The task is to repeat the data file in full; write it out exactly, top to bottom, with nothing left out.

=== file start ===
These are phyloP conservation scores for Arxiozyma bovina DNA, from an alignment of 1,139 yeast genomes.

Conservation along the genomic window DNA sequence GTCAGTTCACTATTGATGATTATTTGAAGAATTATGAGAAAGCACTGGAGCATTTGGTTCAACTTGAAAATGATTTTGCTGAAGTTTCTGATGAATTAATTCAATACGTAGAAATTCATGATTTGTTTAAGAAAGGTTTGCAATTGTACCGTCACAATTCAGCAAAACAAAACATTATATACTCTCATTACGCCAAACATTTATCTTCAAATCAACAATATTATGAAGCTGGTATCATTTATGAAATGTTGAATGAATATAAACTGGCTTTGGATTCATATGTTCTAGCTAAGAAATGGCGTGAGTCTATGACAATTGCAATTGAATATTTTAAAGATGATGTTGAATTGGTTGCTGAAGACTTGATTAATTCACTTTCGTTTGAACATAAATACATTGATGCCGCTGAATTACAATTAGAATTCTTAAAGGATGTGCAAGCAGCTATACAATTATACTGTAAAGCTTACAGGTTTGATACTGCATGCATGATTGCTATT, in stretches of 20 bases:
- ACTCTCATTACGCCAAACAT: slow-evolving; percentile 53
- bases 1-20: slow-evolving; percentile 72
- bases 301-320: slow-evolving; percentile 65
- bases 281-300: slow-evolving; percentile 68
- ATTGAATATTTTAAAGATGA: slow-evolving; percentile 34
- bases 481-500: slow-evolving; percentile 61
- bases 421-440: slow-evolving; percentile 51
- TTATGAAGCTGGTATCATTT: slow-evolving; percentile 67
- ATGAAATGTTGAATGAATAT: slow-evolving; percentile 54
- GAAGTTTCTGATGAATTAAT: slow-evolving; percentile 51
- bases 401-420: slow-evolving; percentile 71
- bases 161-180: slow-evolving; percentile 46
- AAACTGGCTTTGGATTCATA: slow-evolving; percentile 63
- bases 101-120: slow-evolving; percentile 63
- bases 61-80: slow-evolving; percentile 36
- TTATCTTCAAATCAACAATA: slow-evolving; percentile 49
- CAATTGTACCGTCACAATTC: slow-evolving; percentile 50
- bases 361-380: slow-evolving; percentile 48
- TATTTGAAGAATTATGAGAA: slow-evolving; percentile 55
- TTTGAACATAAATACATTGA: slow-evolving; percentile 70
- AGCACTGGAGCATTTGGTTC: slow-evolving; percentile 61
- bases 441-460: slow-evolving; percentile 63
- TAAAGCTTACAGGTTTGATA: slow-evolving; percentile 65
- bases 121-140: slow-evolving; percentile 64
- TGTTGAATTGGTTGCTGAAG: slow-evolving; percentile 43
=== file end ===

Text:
These are phyloP conservation scores for Arxiozyma bovina DNA, from an alignment of 1,139 yeast genomes.

Conservation along the genomic window DNA sequence GTCAGTTCACTATTGATGATTATTTGAAGAATTATGAGAAAGCACTGGAGCATTTGGTTCAACTTGAAAATGATTTTGCTGAAGTTTCTGATGAATTAATTCAATACGTAGAAATTCATGATTTGTTTAAGAAAGGTTTGCAATTGTACCGTCACAATTCAGCAAAACAAAACATTATATACTCTCATTACGCCAAACATTTATCTTCAAATCAACAATATTATGAAGCTGGTATCATTTATGAAATGTTGAATGAATATAAACTGGCTTTGGATTCATATGTTCTAGCTAAGAAATGGCGTGAGTCTATGACAATTGCAATTGAATATTTTAAAGATGATGTTGAATTGGTTGCTGAAGACTTGATTAATTCACTTTCGTTTGAACATAAATACATTGATGCCGCTGAATTACAATTAGAATTCTTAAAGGATGTGCAAGCAGCTATACAATTATACTGTAAAGCTTACAGGTTTGATACTGCATGCATGATTGCTATT, in stretches of 20 bases:
- ACTCTCATTACGCCAAACAT: slow-evolving; percentile 53
- bases 1-20: slow-evolving; percentile 72
- bases 301-320: slow-evolving; percentile 65
- bases 281-300: slow-evolving; percentile 68
- ATTGAATATTTTAAAGATGA: slow-evolving; percentile 34
- bases 481-500: slow-evolving; percentile 61
- bases 421-440: slow-evolving; percentile 51
- TTATGAAGCTGGTATCATTT: slow-evolving; percentile 67
- ATGAAATGTTGAATGAATAT: slow-evolving; percentile 54
- GAAGTTTCTGATGAATTAAT: slow-evolving; percentile 51
- bases 401-420: slow-evolving; percentile 71
- bases 161-180: slow-evolving; percentile 46
- AAACTGGCTTTGGATTCATA: slow-evolving; percentile 63
- bases 101-120: slow-evolving; percentile 63
- bases 61-80: slow-evolving; percentile 36
- TTATCTTCAAATCAACAATA: slow-evolving; percentile 49
- CAATTGTACCGTCACAATTC: slow-evolving; percentile 50
- bases 361-380: slow-evolving; percentile 48
- TATTTGAAGAATTATGAGAA: slow-evolving; percentile 55
- TTTGAACATAAATACATTGA: slow-evolving; percentile 70
- AGCACTGGAGCATTTGGTTC: slow-evolving; percentile 61
- bases 441-460: slow-evolving; percentile 63
- TAAAGCTTACAGGTTTGATA: slow-evolving; percentile 65
- bases 121-140: slow-evolving; percentile 64
- TGTTGAATTGGTTGCTGAAG: slow-evolving; percentile 43